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REVIEW: Jurassic Park (1993)

Updated: Oct 14, 2020

In a nutshell: Billionaire John Hammond (Richard Attenborough) has found a way to clone dinosaurs and wants to showcase them in his theme park – Jurassic Park. Due to an employee fatality, he brings in some experts, Dr Grant (Sam Neill), Ellie Statler (Laura Dern) and Mathematician Dr Ian Malcolm (Jeff Goldblum) to help get approval to officially open it. Following some industrial espionage, the park loses all power and security measures, unleashing the dinosaurs.

“Bingo! Dino DNA”

There was a time in the late nineties/early noughties when I convinced myself Jurassic Park was overrated. Perhaps it was a backlash against my own boyish enthusiasm for the film on its original release. Back in 1993, I was the target market, I had the posters, stationery, toys etc. Maybe it was teenage cynicism against the underperforming sequels The Lost World (1997) and Jurassic Park 3 (2001).

In recent years, I’ve re-evaluated it once more and have rediscovered that enthusiasm – Jurassic Park truly is a landmark film and deservedly so. Not just because the film showcased a breakthrough in CGI effects (that have barely aged) or like Batman (1989) the merchandising behemoth it became. Look closer and it’s a classic Spielberg film, full of wonder, nail-biting suspense and thrilling action sequences, all underpinned with human drama.

Based on Michael Crichton’s best selling novel, the rights were fought over by Hollywood studios before it was even released. As well as a successful author, Crichton was known in throughout the industry as he was also a screenwriter and director. His novel, The Andromeda Strain (1971) had successfully been adapted for the screen by Robert Wise and Westworld (1973), which Crichton wrote and directed was also a big influence of the sci-fi genre.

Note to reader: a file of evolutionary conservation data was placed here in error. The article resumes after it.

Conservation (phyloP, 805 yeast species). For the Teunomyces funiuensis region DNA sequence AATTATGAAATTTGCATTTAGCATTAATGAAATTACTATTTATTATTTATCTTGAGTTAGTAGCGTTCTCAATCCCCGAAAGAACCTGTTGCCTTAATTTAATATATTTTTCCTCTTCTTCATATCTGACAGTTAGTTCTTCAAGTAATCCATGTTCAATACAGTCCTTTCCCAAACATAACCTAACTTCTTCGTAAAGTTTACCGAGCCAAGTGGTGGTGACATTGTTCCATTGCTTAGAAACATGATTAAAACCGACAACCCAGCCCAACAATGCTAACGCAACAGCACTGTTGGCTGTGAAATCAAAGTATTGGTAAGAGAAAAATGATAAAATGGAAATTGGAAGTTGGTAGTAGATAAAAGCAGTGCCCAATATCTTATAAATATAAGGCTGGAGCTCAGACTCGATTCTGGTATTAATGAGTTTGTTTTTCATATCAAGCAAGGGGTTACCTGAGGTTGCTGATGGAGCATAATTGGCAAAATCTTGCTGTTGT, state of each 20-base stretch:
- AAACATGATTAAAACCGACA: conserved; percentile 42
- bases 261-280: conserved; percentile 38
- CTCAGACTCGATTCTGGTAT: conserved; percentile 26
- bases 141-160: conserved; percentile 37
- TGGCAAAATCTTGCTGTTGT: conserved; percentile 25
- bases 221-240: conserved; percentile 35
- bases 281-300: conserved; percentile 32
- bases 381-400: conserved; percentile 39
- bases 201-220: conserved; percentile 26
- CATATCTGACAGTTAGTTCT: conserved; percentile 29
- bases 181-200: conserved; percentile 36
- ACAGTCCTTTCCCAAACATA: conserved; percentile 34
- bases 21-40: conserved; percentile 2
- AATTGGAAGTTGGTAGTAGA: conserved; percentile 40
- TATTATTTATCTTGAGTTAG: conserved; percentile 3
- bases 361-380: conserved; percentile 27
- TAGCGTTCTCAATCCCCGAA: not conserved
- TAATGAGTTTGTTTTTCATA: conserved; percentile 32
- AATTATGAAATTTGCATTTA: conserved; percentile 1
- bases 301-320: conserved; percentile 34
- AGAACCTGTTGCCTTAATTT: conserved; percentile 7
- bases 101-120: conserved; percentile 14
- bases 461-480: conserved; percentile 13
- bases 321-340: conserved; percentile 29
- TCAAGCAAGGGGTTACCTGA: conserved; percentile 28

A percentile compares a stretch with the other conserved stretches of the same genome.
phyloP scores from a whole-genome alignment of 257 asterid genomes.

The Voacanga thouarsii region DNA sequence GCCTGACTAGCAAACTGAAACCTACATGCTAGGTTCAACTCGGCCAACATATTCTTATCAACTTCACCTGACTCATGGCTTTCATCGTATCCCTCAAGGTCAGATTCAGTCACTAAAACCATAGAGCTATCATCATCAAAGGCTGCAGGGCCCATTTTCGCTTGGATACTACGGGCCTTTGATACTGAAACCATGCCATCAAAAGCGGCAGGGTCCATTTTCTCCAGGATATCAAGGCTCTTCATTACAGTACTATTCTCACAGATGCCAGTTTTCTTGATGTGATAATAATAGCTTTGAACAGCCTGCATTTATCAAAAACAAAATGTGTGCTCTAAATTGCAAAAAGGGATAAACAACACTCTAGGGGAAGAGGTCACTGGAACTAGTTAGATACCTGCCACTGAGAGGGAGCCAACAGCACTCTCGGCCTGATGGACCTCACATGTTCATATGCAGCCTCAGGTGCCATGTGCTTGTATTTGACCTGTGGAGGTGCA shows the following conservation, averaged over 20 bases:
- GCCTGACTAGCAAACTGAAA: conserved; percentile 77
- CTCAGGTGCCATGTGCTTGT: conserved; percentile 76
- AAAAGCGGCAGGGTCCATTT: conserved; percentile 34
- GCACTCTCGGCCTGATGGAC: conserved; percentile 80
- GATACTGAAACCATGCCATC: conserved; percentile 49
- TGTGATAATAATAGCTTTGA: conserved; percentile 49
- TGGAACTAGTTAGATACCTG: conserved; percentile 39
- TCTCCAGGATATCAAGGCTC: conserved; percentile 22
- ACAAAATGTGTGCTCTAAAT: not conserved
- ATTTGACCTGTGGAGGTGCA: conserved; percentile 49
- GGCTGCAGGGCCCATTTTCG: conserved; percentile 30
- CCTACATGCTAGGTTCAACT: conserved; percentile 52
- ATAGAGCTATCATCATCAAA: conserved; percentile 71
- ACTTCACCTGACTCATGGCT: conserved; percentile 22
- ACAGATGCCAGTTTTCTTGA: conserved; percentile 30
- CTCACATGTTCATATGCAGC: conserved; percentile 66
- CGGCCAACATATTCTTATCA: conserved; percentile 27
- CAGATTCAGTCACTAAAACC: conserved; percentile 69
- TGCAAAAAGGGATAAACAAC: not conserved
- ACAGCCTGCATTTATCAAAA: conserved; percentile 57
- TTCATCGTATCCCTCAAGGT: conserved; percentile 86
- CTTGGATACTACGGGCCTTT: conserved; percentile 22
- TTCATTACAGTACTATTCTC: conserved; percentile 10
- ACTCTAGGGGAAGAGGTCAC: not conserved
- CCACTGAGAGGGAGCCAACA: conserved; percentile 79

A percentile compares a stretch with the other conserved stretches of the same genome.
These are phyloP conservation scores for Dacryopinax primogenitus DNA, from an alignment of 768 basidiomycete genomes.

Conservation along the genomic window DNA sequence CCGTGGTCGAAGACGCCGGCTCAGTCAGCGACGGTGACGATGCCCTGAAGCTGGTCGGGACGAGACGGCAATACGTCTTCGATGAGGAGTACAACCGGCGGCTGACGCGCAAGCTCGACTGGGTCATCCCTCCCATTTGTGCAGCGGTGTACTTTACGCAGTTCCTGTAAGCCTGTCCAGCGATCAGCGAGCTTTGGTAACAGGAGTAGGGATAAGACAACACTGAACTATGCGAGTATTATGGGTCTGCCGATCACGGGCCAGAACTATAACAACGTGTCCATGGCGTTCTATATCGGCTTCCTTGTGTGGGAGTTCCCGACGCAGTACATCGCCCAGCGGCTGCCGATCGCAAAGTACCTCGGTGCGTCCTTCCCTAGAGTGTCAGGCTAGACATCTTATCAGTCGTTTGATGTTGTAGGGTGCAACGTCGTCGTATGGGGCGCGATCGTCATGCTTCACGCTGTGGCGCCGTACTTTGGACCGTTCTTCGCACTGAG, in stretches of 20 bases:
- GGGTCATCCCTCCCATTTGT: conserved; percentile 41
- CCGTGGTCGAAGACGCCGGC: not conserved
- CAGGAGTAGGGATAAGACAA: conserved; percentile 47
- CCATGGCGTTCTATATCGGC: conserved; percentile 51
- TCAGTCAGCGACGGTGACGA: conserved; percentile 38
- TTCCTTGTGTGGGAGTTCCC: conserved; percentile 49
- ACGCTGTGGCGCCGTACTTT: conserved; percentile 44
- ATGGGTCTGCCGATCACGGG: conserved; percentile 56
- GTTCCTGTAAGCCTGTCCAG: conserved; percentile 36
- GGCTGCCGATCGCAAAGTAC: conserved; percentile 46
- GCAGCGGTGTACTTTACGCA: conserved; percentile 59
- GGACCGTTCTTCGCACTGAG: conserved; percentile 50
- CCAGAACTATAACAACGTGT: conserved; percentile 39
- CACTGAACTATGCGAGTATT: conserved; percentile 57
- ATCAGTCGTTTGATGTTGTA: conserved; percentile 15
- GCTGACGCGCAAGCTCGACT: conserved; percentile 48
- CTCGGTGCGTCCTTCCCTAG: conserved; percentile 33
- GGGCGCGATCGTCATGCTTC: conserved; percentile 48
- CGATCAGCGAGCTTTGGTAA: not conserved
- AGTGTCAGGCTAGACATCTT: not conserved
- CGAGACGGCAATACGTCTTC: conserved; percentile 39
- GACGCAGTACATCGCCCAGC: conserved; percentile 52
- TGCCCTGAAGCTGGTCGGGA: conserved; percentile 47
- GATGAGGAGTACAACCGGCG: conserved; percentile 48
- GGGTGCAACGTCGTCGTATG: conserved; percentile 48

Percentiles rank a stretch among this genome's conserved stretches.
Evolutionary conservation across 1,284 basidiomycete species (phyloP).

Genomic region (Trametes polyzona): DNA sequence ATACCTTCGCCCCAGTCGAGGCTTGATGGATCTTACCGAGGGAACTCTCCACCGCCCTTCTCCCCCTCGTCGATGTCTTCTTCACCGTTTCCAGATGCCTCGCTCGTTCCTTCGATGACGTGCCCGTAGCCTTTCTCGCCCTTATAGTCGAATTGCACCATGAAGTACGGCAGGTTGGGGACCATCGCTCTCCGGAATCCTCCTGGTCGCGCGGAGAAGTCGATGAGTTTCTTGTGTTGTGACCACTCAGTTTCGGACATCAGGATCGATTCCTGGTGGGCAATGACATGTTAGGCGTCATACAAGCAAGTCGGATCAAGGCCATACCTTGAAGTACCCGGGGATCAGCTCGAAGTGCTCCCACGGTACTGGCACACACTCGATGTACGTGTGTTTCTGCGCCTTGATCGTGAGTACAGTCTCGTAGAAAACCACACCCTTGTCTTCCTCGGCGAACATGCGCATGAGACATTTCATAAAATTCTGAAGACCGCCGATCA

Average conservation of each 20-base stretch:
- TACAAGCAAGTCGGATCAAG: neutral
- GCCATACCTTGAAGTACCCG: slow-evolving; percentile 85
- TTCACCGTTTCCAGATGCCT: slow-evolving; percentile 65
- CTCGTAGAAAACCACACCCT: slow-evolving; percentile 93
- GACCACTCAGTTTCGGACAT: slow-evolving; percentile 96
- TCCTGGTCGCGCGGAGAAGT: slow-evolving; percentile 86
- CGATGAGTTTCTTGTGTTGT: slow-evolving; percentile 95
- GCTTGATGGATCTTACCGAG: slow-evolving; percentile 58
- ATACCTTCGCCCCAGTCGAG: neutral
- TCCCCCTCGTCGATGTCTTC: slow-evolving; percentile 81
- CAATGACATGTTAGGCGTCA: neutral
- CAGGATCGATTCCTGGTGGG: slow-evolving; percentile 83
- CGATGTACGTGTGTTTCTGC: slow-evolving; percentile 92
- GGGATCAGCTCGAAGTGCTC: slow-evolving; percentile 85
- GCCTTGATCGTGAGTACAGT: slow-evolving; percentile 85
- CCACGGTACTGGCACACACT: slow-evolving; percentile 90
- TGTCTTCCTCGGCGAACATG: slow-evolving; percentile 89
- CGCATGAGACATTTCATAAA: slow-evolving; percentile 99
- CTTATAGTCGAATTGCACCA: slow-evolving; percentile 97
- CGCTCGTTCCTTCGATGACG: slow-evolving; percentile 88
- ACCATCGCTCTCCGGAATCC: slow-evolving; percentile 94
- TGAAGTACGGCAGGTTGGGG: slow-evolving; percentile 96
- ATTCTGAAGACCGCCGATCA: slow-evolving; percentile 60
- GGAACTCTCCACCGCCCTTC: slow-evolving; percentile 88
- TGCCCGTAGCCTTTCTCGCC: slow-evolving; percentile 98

Indeed the latter shares a lot of DNA (pun intended) with Jurassic Park. Both stories feature a theme park where things go very wrong with the attractions turning on the guests. Even if you remove the dinosaurs, Jurassic Park’s story relies on the timeless sci-fi tropes of an over-reliance on technology and man-playing god, essentially a twist on the Frankenstein tale.

Let’s face it, dinosaurs have always been popular, especially with kids – there’s something fascinating about giant monsters that once walked the Earth. Cinema has been fascinated with them too –  King Kong (1933), One Million Years BC (1966), Journey to the Centre of the Earth (1959) to name a few. Usually, there was some crazy reason for the dinosaurs' existence –  a hidden island, time travel etc however, Jurassic Park was the first time it seemed plausible. It’s also what appealed to Steven Spielberg – that fascination of dinosaurs mixed with real-life science – using preserved DNA.

“You crazy son of a bitch, you did it!”